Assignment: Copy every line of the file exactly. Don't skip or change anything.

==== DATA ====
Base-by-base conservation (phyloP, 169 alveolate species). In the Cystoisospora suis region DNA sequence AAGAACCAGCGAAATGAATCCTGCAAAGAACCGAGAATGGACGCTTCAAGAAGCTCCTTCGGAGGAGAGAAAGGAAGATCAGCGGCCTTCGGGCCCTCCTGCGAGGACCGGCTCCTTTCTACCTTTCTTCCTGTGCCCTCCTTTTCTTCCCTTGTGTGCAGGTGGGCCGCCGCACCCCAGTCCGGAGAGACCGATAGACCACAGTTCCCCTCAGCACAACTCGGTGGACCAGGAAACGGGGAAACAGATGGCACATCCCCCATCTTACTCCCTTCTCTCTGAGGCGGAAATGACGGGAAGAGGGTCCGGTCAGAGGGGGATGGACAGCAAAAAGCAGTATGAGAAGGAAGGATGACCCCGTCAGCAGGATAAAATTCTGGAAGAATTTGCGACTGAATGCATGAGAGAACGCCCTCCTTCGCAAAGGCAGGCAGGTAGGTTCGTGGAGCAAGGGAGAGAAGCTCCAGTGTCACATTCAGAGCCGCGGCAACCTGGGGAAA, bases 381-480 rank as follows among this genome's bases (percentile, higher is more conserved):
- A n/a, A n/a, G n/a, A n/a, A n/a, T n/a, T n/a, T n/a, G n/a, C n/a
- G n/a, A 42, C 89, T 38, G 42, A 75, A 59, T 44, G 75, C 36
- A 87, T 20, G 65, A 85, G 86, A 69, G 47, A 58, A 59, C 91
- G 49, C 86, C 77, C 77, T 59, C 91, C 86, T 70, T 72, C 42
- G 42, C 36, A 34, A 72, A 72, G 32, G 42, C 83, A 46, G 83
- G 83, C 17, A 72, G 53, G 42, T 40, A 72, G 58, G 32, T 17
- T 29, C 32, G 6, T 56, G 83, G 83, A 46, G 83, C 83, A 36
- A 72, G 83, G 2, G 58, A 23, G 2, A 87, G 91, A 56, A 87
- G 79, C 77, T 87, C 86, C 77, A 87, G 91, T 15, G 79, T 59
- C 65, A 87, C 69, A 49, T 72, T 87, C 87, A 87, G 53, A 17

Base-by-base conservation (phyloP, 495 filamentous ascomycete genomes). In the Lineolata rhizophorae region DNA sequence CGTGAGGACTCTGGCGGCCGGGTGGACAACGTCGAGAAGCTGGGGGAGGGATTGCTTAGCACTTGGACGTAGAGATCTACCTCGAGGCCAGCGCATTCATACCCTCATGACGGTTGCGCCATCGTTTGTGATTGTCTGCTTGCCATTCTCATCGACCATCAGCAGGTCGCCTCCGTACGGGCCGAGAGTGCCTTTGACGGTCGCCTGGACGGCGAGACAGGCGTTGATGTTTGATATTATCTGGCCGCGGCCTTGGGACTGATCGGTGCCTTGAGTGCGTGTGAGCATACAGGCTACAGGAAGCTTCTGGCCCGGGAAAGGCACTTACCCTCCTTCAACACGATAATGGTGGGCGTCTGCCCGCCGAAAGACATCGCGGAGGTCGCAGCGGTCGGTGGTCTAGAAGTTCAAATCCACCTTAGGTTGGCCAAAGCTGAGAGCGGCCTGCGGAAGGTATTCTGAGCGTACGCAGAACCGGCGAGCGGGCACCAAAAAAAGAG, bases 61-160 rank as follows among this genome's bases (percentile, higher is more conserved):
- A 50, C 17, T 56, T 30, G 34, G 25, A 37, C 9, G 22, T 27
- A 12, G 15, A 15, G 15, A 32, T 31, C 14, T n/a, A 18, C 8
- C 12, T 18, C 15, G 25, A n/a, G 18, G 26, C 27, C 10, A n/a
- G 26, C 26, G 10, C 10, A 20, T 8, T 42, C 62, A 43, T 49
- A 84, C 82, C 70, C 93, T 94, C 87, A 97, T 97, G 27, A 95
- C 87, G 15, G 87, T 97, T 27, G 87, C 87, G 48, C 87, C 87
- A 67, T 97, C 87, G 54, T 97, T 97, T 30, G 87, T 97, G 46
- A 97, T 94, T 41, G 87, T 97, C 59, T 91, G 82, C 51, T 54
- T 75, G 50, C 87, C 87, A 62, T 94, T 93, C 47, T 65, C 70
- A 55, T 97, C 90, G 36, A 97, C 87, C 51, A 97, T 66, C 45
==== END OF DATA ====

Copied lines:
Base-by-base conservation (phyloP, 169 alveolate species). In the Cystoisospora suis region DNA sequence AAGAACCAGCGAAATGAATCCTGCAAAGAACCGAGAATGGACGCTTCAAGAAGCTCCTTCGGAGGAGAGAAAGGAAGATCAGCGGCCTTCGGGCCCTCCTGCGAGGACCGGCTCCTTTCTACCTTTCTTCCTGTGCCCTCCTTTTCTTCCCTTGTGTGCAGGTGGGCCGCCGCACCCCAGTCCGGAGAGACCGATAGACCACAGTTCCCCTCAGCACAACTCGGTGGACCAGGAAACGGGGAAACAGATGGCACATCCCCCATCTTACTCCCTTCTCTCTGAGGCGGAAATGACGGGAAGAGGGTCCGGTCAGAGGGGGATGGACAGCAAAAAGCAGTATGAGAAGGAAGGATGACCCCGTCAGCAGGATAAAATTCTGGAAGAATTTGCGACTGAATGCATGAGAGAACGCCCTCCTTCGCAAAGGCAGGCAGGTAGGTTCGTGGAGCAAGGGAGAGAAGCTCCAGTGTCACATTCAGAGCCGCGGCAACCTGGGGAAA, bases 381-480 rank as follows among this genome's bases (percentile, higher is more conserved):
- A n/a, A n/a, G n/a, A n/a, A n/a, T n/a, T n/a, T n/a, G n/a, C n/a
- G n/a, A 42, C 89, T 38, G 42, A 75, A 59, T 44, G 75, C 36
- A 87, T 20, G 65, A 85, G 86, A 69, G 47, A 58, A 59, C 91
- G 49, C 86, C 77, C 77, T 59, C 91, C 86, T 70, T 72, C 42
- G 42, C 36, A 34, A 72, A 72, G 32, G 42, C 83, A 46, G 83
- G 83, C 17, A 72, G 53, G 42, T 40, A 72, G 58, G 32, T 17
- T 29, C 32, G 6, T 56, G 83, G 83, A 46, G 83, C 83, A 36
- A 72, G 83, G 2, G 58, A 23, G 2, A 87, G 91, A 56, A 87
- G 79, C 77, T 87, C 86, C 77, A 87, G 91, T 15, G 79, T 59
- C 65, A 87, C 69, A 49, T 72, T 87, C 87, A 87, G 53, A 17

Base-by-base conservation (phyloP, 495 filamentous ascomycete genomes). In the Lineolata rhizophorae region DNA sequence CGTGAGGACTCTGGCGGCCGGGTGGACAACGTCGAGAAGCTGGGGGAGGGATTGCTTAGCACTTGGACGTAGAGATCTACCTCGAGGCCAGCGCATTCATACCCTCATGACGGTTGCGCCATCGTTTGTGATTGTCTGCTTGCCATTCTCATCGACCATCAGCAGGTCGCCTCCGTACGGGCCGAGAGTGCCTTTGACGGTCGCCTGGACGGCGAGACAGGCGTTGATGTTTGATATTATCTGGCCGCGGCCTTGGGACTGATCGGTGCCTTGAGTGCGTGTGAGCATACAGGCTACAGGAAGCTTCTGGCCCGGGAAAGGCACTTACCCTCCTTCAACACGATAATGGTGGGCGTCTGCCCGCCGAAAGACATCGCGGAGGTCGCAGCGGTCGGTGGTCTAGAAGTTCAAATCCACCTTAGGTTGGCCAAAGCTGAGAGCGGCCTGCGGAAGGTATTCTGAGCGTACGCAGAACCGGCGAGCGGGCACCAAAAAAAGAG, bases 61-160 rank as follows among this genome's bases (percentile, higher is more conserved):
- A 50, C 17, T 56, T 30, G 34, G 25, A 37, C 9, G 22, T 27
- A 12, G 15, A 15, G 15, A 32, T 31, C 14, T n/a, A 18, C 8
- C 12, T 18, C 15, G 25, A n/a, G 18, G 26, C 27, C 10, A n/a
- G 26, C 26, G 10, C 10, A 20, T 8, T 42, C 62, A 43, T 49
- A 84, C 82, C 70, C 93, T 94, C 87, A 97, T 97, G 27, A 95
- C 87, G 15, G 87, T 97, T 27, G 87, C 87, G 48, C 87, C 87
- A 67, T 97, C 87, G 54, T 97, T 97, T 30, G 87, T 97, G 46
- A 97, T 94, T 41, G 87, T 97, C 59, T 91, G 82, C 51, T 54
- T 75, G 50, C 87, C 87, A 62, T 94, T 93, C 47, T 65, C 70
- A 55, T 97, C 90, G 36, A 97, C 87, C 51, A 97, T 66, C 45